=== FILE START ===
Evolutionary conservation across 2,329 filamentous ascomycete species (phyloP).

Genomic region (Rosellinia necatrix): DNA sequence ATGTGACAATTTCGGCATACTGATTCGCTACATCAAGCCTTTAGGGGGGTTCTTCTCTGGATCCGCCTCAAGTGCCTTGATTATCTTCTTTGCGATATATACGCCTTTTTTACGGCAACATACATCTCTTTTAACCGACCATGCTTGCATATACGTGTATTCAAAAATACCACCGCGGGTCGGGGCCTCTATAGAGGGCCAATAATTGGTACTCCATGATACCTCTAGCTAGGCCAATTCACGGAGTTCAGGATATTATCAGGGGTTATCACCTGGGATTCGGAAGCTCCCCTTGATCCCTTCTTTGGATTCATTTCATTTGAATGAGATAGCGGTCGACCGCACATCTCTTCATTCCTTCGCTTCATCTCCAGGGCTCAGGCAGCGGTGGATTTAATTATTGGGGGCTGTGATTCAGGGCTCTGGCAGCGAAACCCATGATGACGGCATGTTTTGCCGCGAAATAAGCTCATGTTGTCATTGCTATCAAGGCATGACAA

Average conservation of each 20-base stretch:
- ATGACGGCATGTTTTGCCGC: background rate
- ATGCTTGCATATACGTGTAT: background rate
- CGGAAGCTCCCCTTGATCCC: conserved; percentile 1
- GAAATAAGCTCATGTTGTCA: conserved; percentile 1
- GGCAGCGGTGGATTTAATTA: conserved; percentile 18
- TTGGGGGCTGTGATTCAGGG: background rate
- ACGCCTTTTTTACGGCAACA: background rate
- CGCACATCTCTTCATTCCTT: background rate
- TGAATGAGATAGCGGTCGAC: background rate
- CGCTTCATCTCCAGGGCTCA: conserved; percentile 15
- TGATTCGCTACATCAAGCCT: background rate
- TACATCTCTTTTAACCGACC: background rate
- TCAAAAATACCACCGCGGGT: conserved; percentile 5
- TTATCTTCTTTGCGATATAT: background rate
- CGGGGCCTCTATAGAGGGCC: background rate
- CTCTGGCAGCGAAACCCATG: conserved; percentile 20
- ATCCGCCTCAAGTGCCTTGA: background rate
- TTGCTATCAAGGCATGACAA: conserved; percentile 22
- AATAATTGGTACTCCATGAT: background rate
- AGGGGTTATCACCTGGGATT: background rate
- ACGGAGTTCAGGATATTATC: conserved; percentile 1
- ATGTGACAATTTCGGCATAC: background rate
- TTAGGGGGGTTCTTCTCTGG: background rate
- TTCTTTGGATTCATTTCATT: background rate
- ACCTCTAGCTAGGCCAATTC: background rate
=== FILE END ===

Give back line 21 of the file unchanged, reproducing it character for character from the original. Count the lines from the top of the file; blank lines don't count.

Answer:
- TTGCTATCAAGGCATGACAA: conserved; percentile 22